Although the court upheld the costs burden on the facts of this particular case, it approved the High Court's comment that, depending on the circumstances, ordering the copyright industry to bear all or part of the costs may be appropriate (para 149).

It was not a unanimous ruling, and the dissenting judge argued that the rightsholders should bear the costs, as it is "a natural incident of a business which consists of, or includes, the exploitation of such rights, to incur cost in their protection".

Submission + - UK proposes mandatory age verification for commercial porn sites

Neil_Brown writes: The UK published draft legislation yesterday, which would require commercial porn sites and apps to implement age verification. Sites which failed to do so could face fines of up to £250,000 or 5% of annual turnover. Their URLs could also be given to ISPs and payment processing providers, to consider voluntary blocking / service suspension, although no mandatory blocking regime is planned currently.

The Society for Computers and Law has published my initial analysis.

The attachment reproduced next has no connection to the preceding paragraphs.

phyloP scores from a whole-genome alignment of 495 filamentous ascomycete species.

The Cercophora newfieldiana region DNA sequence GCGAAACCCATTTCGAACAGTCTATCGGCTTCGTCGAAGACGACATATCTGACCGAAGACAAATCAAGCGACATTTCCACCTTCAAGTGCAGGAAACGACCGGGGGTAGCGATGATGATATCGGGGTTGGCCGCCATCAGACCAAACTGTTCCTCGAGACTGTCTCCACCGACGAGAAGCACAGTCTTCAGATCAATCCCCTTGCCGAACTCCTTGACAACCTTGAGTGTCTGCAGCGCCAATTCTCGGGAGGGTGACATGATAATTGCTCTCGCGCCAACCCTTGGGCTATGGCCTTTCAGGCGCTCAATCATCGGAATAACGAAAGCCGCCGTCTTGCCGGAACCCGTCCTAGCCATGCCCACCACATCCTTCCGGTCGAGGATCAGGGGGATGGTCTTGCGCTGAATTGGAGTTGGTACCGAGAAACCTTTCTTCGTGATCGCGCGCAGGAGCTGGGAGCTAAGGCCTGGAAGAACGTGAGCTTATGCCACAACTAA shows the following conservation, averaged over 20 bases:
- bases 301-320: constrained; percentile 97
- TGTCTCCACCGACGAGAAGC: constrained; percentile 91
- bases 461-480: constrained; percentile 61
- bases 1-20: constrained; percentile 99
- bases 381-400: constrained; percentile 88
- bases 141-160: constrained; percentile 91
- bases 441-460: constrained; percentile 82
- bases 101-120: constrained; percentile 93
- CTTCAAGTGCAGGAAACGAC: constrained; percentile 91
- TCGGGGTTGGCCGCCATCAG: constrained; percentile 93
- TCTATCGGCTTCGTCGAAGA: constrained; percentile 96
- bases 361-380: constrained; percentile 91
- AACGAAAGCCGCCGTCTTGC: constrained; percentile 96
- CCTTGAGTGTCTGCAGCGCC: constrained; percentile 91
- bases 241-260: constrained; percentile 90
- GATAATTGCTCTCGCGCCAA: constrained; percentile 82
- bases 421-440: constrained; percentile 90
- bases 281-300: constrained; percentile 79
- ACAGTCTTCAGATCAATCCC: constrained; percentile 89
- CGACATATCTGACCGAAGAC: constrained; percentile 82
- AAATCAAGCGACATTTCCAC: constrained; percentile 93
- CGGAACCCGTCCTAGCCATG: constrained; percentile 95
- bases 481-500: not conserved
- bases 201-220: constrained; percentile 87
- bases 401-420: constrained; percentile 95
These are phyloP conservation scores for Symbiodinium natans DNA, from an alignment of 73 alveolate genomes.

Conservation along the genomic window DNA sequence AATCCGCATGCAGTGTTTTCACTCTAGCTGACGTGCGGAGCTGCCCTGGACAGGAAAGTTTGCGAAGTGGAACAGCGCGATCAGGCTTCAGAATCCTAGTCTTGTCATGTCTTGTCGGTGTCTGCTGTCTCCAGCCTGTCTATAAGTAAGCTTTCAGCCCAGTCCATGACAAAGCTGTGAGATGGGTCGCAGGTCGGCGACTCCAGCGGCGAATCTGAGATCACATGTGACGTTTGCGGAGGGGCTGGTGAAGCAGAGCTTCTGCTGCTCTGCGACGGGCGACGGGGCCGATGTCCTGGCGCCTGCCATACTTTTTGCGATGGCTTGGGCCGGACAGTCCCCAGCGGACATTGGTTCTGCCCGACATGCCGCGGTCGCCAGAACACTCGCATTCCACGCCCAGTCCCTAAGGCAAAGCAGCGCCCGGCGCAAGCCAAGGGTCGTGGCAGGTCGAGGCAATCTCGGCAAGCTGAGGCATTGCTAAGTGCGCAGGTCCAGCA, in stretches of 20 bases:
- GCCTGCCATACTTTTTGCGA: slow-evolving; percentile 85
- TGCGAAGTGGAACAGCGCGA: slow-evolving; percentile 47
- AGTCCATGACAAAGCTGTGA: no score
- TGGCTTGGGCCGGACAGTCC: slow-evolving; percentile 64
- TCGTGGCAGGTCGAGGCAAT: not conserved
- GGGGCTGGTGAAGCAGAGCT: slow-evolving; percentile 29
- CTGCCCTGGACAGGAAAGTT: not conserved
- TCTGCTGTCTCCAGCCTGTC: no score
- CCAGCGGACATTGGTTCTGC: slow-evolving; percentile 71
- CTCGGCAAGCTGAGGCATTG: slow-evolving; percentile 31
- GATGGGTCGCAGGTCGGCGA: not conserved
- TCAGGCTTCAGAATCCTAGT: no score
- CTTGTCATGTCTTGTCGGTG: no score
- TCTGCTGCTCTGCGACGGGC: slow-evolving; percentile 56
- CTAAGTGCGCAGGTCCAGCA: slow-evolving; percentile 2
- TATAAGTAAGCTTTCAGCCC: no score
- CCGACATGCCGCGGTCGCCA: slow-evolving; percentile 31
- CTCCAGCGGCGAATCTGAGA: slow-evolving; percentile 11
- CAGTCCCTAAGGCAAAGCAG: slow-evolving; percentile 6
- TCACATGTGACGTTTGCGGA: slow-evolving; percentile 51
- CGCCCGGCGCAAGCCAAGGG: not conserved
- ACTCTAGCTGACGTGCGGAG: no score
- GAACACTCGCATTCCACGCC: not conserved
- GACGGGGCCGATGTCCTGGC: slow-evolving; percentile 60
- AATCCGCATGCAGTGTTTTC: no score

Submission + - SPAM: UK proposes mandatory age verification for commercial porn sites

Neil_Brown writes: The UK published draft legislation yesterday, which would require commercial porn sites and apps to implement age verification. Sites which failed to do so could face fines of up to £250,000 or 5% of annual turnover. Their URLs could also be given to ISPs and payment processing providers, to consider voluntary blocking / service suspension, although no mandatory blocking regime is planned currently.

I have written an initial analysis of the proposed measures here.

Comment Some context (Score 1) 39

The product page for the Sony Dash does not really shed any more light on what it is, but the pictures indicate it is a clunky tablet-like device which you can be stood on a table against a backdrop of different home furnishings, mostly in soft focus.

A Sony press release from 2010 says that: